Tuesday, September 17, 2013

Based on what we know, can Kenya plan its climate future?

International Food Policy Research Institute: Kenya appears to be booming. ... Every day brings new opportunities, such as the discovery of oil and the more recent discovery of aquifers in the desolate northern Turkana region. Globally, Kenya’s reputation for lions and giraffes may be supplanted by its exports of fresh flowers and produce, the product of a thriving horticulture industry. The country’s GDP is rising, but the truth is that agriculture’s contribution to Kenya’s economy is on the decline. This is troubling, because 75 percent of the country’s labor force is still devoted to agriculture, and the vast majority of Kenya’s farmers rely on rain to feed their crops. And a new challenge looms large: climate change.

Kenya’s agriculture is vulnerable to climate change, but there may be reasons for optimism, according to a new comprehensive analysis prepared by the International Food Policy Research Institute (IFPRI) and the Association for Strengthening Agricultural Research in Eastern and Central Africa (ASARECA).

The study, which was funded in part by the CGIAR Research Program on Climate Change, Agriculture and Food Security (CCAFS), offers a detailed snapshot of Kenyan agriculture now and predicts how shifting demographics and future growing conditions could affect food security and crop production. The analysis includes projections for crop yields, population growth, and income, as well as scenarios for climate change from four different models. When taken together, these projections reveal a number of insights about Kenya’s future.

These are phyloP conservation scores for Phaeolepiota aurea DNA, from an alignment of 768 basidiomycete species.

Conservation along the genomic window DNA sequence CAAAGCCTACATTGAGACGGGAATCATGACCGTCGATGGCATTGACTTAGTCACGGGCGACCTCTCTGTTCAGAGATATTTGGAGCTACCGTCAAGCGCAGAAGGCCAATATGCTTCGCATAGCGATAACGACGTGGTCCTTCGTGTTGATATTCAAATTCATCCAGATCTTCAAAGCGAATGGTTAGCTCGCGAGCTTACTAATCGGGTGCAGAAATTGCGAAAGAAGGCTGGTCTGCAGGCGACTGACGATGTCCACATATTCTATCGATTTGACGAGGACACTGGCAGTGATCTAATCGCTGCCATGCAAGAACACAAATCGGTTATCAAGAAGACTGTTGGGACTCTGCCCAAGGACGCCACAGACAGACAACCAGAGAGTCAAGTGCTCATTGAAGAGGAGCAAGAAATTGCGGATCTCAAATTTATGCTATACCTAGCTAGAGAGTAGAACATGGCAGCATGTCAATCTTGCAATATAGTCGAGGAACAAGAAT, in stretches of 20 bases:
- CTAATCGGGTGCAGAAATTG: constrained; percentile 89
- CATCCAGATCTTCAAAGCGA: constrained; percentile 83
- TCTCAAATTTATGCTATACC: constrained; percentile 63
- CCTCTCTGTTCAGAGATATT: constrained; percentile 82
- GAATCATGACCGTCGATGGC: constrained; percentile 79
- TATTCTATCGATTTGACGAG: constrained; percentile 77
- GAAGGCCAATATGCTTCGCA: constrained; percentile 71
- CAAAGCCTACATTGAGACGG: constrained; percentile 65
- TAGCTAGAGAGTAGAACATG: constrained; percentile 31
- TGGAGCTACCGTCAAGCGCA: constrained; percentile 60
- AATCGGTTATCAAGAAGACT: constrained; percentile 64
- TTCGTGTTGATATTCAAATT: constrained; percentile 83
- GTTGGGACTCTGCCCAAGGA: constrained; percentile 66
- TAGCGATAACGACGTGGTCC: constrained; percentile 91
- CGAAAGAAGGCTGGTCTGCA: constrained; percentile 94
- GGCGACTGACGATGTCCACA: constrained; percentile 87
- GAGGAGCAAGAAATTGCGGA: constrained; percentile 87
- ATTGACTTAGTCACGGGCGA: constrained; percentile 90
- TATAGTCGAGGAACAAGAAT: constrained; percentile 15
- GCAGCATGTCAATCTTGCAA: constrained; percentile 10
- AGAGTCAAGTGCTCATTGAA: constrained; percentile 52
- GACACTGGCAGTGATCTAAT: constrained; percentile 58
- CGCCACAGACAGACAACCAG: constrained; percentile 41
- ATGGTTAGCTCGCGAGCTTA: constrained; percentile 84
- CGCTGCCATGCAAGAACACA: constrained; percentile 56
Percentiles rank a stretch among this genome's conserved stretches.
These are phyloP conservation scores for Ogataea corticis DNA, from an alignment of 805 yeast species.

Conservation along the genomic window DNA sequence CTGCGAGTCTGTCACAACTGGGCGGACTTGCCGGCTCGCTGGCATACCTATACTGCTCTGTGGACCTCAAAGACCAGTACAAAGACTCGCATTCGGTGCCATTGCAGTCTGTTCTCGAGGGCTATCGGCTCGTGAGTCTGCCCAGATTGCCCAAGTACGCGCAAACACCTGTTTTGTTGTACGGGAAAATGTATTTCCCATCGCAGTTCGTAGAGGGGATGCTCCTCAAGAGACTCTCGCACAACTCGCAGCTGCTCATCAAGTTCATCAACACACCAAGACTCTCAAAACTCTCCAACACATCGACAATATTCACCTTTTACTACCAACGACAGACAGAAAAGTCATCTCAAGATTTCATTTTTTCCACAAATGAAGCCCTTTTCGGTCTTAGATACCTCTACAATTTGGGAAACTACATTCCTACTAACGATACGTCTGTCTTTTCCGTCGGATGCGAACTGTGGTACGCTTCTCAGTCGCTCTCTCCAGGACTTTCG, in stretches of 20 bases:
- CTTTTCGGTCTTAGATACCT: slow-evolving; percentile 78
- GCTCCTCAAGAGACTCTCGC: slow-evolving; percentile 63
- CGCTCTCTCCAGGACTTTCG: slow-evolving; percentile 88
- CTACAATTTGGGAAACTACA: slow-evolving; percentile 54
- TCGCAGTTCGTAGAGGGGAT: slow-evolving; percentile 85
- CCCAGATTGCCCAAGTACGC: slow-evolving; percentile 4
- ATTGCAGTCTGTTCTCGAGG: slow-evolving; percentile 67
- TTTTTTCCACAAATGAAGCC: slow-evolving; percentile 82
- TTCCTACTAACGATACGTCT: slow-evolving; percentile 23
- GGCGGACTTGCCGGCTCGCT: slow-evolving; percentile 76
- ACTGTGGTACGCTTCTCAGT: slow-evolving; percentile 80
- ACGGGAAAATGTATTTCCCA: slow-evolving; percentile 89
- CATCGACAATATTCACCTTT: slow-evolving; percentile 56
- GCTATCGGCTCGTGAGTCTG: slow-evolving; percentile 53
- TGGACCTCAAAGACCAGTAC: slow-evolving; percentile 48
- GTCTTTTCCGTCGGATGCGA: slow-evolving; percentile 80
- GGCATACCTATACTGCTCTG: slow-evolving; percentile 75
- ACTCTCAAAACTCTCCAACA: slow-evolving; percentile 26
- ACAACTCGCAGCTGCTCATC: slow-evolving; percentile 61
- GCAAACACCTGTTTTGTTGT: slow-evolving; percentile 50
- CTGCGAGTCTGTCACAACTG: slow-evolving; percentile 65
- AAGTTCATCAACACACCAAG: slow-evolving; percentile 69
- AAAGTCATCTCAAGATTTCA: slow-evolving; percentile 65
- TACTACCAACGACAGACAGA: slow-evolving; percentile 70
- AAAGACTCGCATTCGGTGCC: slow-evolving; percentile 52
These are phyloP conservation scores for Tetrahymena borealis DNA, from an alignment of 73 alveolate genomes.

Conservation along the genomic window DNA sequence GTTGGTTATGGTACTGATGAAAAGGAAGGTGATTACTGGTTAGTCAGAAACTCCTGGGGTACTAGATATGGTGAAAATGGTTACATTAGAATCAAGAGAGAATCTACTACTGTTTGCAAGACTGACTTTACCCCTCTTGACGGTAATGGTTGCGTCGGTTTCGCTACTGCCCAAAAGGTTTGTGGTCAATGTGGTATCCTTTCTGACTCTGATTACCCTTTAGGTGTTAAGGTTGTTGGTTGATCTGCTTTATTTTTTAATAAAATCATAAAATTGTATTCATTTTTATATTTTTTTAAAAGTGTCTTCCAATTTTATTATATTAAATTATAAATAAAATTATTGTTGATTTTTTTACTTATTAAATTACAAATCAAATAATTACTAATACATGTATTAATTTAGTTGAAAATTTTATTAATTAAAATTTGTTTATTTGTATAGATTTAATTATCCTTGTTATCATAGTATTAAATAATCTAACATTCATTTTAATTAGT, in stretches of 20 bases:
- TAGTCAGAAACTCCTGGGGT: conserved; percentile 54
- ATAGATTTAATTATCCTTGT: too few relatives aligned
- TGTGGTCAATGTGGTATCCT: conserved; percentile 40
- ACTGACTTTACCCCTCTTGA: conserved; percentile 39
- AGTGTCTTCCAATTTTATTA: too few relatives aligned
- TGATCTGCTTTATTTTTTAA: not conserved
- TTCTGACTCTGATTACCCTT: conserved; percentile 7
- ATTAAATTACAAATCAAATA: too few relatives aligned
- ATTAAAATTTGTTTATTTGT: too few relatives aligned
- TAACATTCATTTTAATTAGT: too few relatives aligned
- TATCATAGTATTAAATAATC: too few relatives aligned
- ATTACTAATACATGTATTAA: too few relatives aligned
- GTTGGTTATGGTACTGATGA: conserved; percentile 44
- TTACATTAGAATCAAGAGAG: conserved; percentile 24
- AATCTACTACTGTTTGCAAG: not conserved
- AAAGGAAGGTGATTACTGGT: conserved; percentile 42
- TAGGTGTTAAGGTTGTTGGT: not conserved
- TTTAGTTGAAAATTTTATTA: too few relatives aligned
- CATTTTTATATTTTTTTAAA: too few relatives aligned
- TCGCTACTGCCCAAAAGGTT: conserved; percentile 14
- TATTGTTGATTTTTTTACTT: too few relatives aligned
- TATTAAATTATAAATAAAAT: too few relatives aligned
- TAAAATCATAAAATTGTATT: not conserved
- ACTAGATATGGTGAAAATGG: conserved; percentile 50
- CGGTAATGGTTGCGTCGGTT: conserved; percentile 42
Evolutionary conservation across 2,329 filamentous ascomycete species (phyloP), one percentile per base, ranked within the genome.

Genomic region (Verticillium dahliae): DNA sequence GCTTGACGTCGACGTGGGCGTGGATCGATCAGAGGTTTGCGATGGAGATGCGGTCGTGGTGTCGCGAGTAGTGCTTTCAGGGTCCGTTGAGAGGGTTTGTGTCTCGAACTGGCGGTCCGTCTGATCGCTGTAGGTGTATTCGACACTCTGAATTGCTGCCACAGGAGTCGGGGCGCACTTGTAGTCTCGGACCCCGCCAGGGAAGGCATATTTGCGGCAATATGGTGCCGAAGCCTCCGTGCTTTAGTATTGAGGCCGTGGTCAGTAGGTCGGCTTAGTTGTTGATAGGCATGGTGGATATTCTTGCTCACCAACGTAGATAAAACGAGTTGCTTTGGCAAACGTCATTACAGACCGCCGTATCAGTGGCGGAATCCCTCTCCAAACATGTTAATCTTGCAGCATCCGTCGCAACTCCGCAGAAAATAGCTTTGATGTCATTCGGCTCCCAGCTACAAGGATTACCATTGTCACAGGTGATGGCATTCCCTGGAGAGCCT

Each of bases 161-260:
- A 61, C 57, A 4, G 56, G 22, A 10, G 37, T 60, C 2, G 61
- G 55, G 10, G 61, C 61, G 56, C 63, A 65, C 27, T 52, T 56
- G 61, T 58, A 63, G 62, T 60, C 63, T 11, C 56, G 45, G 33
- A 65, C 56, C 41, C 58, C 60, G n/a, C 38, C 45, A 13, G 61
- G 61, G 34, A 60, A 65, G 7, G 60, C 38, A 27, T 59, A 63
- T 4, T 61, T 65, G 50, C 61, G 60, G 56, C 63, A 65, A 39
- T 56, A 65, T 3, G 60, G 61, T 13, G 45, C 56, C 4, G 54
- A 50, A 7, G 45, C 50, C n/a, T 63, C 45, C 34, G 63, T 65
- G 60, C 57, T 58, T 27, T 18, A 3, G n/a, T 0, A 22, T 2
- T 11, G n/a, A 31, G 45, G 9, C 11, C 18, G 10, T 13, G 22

The Kenyan horticulture industry’s lifeblood is the water of Lake Naivasha, and the dramatic landscape around the lake, which sits in the Rift Valley, is marked by large greenhouses, their white plastic covers flapping in the wind. A symbol of growth and globalization, these greenhouses also stand out as a profitable exception: irrigated agriculture only accounts for 1.7 percent of the country’s total land area under agriculture, according to the report. There are already plans to change this: Kenya’s National Climate Change Action Plan (NCCAP) 2013 - 2017 aims to increase the area of land under irrigation to up to 1m hectares from the current 140,000 ha...

A roadside market in Kenya, shot by Angela Sevin, Wikimedia Commons via Flickr,  under the Creative Commons Attribution 2.0 Generic license

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